Mike Richter missed hockey when a lockout kept the star goalie and his New York Rangers teammates off the ice 18 years ago. Now, as a parent and an observer of the game, Richter is feeling the loss all over again.
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”It’s very disappointing,” he said. ”It’s disappointing to be a player. Someone made the point the other day that the average life of a player in the NHL is just over four years, and you don’t want to give away 25 percent of that by missing a season. You don’t get it back, and it’s not just the money. You don’t get the opportunity to perform, you don’t get to win the Stanley Cup that year, you don’t get to compete and hone your skills.”
Richter will put his talent on display Sunday in the middle of Manhattan and will instruct kids at Bryant Park as he hosts the Citi Mike Richter Hockey ProCamp for boys and girls ages 7-14.
Just because the NHL is shut down, that doesn’t mean that hockey has to disappear altogether.
”The sport of hockey is so much fun, and fans are particularly passionate,” said the 46-year-old, a key member of the Rangers’ 1994 championship team. ”If there is an NBA lockout or an NFL lockout, (fans) migrate to other sports, but hockey fans seem to kind of sit in their own juices and get a little bit upset, but they stay there.
”They are particularly upset by the lack of professional hockey, but that labor issue will pass. The good news is the game remains, and the best part of the game is playing it. Any chance I get to play outdoors, I go with my kids to upstate New York and play on the pond on the outdoor ice surfaces there.
”Playing outdoors makes the game more authentic.”
So he and the campers will take the game outside. The event Sunday will start at the break of dawn and will take place in the cool soon-to-be winter air. The NHL’s Winter Classic scheduled for New Year’s Day was an early casualty of the ongoing lockout, but Richter and the children will stage their own version of outdoor hockey.
Those in attendance at this event for Citi Private Pass members will be taught fundamentals and the team concept of hockey. The groups will be small so each camper will receive maximum instruction from top coaches in New York. In addition, 1998 Olympic gold-medal-winning forward Alana Blahoski will also participate.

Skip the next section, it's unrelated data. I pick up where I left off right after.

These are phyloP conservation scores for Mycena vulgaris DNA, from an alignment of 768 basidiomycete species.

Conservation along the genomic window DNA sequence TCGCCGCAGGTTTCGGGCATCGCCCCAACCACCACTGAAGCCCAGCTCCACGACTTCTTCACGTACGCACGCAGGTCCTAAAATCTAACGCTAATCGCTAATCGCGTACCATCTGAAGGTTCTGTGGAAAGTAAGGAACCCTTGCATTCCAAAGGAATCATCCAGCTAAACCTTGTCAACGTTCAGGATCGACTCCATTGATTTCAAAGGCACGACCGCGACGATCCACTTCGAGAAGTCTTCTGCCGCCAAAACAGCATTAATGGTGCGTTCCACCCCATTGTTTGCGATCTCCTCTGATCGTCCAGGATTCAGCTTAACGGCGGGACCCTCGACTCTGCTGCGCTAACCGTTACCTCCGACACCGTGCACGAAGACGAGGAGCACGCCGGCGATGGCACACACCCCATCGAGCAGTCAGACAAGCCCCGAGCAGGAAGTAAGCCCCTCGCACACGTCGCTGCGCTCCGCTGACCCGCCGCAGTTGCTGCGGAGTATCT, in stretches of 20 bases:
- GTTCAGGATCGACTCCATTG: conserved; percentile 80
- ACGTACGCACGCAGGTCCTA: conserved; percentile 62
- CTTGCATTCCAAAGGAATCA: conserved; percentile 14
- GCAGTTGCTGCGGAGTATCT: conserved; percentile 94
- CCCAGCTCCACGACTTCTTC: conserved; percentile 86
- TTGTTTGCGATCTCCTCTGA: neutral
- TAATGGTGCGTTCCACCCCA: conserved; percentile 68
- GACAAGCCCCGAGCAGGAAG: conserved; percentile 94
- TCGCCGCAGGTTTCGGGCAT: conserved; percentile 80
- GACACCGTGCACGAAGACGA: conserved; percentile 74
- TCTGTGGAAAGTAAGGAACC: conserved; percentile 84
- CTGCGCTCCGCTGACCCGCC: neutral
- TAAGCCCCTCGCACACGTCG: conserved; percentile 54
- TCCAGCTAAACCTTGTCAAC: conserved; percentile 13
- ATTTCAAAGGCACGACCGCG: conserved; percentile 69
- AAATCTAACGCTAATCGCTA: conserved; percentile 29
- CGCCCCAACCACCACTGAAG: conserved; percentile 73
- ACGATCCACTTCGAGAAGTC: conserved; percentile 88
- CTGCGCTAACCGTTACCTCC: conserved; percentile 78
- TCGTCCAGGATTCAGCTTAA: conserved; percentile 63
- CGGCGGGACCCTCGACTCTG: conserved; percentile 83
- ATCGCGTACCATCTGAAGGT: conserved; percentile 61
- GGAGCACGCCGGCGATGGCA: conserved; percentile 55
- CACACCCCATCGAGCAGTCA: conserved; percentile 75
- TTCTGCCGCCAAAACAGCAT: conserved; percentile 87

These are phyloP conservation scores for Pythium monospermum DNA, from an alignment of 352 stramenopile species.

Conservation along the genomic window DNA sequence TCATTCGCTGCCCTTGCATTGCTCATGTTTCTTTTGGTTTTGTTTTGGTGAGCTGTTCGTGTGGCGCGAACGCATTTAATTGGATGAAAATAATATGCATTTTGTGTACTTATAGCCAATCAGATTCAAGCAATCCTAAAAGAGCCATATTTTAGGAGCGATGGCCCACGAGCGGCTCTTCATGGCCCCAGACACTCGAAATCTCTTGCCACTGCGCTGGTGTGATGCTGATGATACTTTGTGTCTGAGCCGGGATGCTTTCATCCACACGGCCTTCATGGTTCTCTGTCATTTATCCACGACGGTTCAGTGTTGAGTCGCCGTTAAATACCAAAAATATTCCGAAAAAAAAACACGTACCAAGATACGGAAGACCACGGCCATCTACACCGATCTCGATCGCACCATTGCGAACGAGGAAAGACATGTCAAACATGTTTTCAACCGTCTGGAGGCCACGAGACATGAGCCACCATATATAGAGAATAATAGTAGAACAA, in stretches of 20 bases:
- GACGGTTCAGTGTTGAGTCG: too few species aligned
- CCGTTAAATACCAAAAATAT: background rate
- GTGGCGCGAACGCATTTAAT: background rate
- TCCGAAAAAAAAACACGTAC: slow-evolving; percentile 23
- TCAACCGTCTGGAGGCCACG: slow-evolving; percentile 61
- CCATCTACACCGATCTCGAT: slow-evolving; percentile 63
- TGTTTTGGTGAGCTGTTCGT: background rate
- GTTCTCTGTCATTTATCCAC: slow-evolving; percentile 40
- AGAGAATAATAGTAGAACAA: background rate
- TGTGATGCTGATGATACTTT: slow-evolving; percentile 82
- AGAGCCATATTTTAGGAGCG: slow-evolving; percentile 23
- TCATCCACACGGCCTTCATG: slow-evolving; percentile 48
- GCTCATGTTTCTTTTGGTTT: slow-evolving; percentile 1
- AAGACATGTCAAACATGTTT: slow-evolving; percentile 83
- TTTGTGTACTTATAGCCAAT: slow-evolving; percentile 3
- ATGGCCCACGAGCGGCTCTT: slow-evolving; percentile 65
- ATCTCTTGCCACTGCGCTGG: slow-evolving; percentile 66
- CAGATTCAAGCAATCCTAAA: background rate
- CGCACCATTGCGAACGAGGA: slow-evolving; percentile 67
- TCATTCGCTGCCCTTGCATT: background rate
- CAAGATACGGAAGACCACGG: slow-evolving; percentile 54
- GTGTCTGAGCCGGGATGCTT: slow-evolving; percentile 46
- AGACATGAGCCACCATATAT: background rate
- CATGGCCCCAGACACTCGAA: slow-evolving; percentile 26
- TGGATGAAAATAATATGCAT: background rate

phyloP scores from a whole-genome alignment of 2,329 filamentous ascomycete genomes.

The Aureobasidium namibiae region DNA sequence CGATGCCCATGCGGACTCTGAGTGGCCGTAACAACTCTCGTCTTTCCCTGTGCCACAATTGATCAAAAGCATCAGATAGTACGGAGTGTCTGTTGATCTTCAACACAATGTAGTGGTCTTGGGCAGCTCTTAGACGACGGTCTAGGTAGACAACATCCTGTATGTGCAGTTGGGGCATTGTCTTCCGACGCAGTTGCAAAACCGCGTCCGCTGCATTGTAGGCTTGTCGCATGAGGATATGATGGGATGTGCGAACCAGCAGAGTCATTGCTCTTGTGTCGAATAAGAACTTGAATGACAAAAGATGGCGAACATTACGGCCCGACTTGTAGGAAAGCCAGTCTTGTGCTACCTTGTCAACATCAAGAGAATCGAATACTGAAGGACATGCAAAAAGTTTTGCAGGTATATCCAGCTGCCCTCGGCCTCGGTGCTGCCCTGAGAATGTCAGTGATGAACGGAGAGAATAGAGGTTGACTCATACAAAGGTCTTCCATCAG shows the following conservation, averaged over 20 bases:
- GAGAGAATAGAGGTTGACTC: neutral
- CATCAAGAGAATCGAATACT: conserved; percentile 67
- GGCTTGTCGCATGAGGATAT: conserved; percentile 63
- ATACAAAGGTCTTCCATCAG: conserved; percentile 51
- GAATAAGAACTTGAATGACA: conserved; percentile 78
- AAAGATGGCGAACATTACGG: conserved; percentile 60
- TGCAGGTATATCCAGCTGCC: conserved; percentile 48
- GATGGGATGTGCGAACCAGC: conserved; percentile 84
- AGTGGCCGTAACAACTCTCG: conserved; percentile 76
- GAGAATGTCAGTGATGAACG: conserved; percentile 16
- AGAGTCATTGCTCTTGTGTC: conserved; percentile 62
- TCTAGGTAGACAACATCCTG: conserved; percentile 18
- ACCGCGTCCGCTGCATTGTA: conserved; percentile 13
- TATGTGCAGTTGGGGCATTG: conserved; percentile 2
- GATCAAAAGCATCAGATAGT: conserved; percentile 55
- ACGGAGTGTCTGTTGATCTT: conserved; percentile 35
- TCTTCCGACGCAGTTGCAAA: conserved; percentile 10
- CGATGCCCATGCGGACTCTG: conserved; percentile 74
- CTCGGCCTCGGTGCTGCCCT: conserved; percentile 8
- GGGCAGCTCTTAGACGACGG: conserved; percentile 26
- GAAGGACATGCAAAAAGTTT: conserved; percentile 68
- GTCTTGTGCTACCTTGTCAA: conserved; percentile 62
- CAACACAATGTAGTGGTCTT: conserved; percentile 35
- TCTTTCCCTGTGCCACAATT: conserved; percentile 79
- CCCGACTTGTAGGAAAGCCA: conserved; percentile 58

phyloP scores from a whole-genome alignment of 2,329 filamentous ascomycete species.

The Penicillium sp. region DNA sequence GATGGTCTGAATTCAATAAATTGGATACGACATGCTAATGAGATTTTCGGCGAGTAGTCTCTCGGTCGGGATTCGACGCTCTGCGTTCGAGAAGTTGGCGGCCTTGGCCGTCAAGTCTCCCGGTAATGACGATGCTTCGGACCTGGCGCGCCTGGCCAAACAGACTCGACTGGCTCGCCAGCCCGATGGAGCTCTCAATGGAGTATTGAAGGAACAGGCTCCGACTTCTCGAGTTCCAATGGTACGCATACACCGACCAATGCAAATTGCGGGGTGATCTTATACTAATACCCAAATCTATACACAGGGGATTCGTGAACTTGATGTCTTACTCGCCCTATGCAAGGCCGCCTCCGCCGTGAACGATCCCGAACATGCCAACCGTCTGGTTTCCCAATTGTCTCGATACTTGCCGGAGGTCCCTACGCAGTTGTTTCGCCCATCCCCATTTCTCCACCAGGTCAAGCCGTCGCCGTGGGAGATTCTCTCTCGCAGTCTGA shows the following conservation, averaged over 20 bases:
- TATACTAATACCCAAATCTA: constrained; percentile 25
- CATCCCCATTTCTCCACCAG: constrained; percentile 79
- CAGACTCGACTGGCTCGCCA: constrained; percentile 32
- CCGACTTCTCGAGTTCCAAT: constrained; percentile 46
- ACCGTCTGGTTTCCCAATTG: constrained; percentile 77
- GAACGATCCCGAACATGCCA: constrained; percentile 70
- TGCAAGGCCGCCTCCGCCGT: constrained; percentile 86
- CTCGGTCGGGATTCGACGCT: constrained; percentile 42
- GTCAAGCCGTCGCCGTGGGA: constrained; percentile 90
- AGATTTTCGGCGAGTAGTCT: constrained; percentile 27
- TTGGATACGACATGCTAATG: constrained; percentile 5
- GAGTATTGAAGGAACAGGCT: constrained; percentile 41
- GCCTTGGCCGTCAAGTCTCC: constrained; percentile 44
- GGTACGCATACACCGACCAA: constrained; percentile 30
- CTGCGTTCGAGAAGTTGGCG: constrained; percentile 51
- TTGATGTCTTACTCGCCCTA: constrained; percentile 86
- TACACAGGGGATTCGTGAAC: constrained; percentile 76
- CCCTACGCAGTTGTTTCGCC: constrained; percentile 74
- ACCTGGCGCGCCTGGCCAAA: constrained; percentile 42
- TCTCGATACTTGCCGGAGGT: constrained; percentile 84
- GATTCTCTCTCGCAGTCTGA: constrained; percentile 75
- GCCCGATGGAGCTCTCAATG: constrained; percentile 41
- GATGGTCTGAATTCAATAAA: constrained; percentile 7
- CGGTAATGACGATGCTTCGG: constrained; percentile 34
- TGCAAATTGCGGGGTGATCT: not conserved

”The weather comes into play,” Richter said with a sense of delight in his voice. ”It’s a cool thing. If you’ve ever had the experience of skating outdoors, it’s pretty special. That setting is about as cool as it gets anywhere I’ve been.
”We’ll give instruction, and the key is for the kids to learn something and have a really fun experience and ask questions. There is not enough opportunities for kids to experience any sports, and of course I’m biased toward hockey because I grew up playing it.”
Richter was raised in Pennsylvania and then landed at Wisconsin before becoming a second-round pick of the Rangers in 1998 and an adopted son of New York.
”I remember doing my first radio call-in to New York, and people knew my stats better than I did from college,” Richter said with a laugh. ”I think that passion has always been there, with obviously Yankees success and Giants success, but Rangers hockey has been so well-followed. They haven’t been as rewarded as you’d like them to be, and ’94 was one of the most gratifying feelings.
”It changes your relationship to the city in a lot of ways. Certainly the most straightforward way is there is just more devotion, more awareness of the sport and the individual players.”
Injuries caused his 14-year NHL career to end in the 2002-03 season. The career-long Ranger made multiple NHL All-Star teams, was a two-time Olympian, was enshrined in the U.S. Hockey Hall of Fame and had his No. 35 raised to the Madison Square Garden rafters after posting 301 regular-season wins and 76 more in the playoffs.
The crowning moment for Richter was the 1994 Stanley Cup championship, when the club ended a 54-year title drought. Then, the season after the Rangers’ championship was cut to 48 games and delayed until January because of a lockout.
Now, he again sees how the current lockout is trying fans’ patience.
”Is it being tested? One hundred percent it is,” Richter said. ”The good news is there is a lot of hockey outside the NHL. There is great college, there is great high school, and perhaps you get your fix doing that. I would say the best way to do that is to participate.
”It is amazing. In this city we have so many teams to choose from, especially now with Brooklyn. It’s really kind of concentrated in this really small circumference: Rangers, Islanders, Devils, two football teams, baseball, basketball. I guess there is a huge population, but there are really intense sports fans here. People work hard and they play hard and they know an awful lot.”
Richter doesn’t go a day without being reminded of his championship run that will forever link him to the city. He joked that if someone doesn’t bring it up, he makes sure he does instead.
”It is amazing how much people come up to you 18, 19 years later,” said Richter, who was involved in this week’s 12-12-12 concert for victims of superstorm Sandy. ”They are going to shake your hand and say, ‘That really meant a lot to me and it still does.’ You just go ‘Wow!’ That’s a really great connection.
”I don’t think you can know how much it means and how deep that connection is while you are playing as much as you do once you retire.”